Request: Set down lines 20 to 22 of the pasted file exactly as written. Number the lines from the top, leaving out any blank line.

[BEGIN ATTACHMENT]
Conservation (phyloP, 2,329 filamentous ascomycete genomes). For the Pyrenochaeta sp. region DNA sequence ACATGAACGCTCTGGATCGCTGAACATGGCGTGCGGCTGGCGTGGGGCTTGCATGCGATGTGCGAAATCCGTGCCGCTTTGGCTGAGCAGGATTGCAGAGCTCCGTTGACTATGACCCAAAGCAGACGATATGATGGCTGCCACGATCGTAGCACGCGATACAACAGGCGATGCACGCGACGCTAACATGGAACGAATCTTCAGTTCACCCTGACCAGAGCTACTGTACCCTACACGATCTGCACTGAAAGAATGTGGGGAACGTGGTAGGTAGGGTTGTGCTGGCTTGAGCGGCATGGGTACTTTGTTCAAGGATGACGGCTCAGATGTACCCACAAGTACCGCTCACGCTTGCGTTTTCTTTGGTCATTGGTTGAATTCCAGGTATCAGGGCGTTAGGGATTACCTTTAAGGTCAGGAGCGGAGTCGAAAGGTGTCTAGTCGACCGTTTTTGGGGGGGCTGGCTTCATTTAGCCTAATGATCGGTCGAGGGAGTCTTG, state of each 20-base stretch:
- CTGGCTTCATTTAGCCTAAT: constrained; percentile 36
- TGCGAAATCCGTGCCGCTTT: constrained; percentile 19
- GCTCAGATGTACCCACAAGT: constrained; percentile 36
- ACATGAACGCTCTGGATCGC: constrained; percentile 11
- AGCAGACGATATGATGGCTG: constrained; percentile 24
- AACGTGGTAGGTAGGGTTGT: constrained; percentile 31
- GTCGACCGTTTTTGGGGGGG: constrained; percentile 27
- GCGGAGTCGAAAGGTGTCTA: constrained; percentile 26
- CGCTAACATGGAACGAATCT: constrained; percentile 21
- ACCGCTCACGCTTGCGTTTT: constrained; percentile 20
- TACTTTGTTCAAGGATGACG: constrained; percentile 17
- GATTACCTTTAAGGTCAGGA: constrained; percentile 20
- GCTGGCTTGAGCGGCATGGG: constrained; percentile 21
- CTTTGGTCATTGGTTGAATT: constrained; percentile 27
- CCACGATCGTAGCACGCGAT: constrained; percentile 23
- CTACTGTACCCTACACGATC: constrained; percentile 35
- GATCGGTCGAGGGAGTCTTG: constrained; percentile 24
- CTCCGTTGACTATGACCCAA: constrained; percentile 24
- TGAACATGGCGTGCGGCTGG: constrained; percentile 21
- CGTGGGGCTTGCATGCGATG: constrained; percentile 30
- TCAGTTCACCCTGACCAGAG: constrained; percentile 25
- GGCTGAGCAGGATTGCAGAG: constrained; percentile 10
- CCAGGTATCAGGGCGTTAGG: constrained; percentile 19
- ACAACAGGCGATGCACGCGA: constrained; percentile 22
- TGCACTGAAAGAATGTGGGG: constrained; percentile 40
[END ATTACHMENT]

- TGAACATGGCGTGCGGCTGG: constrained; percentile 21
- CGTGGGGCTTGCATGCGATG: constrained; percentile 30
- TCAGTTCACCCTGACCAGAG: constrained; percentile 25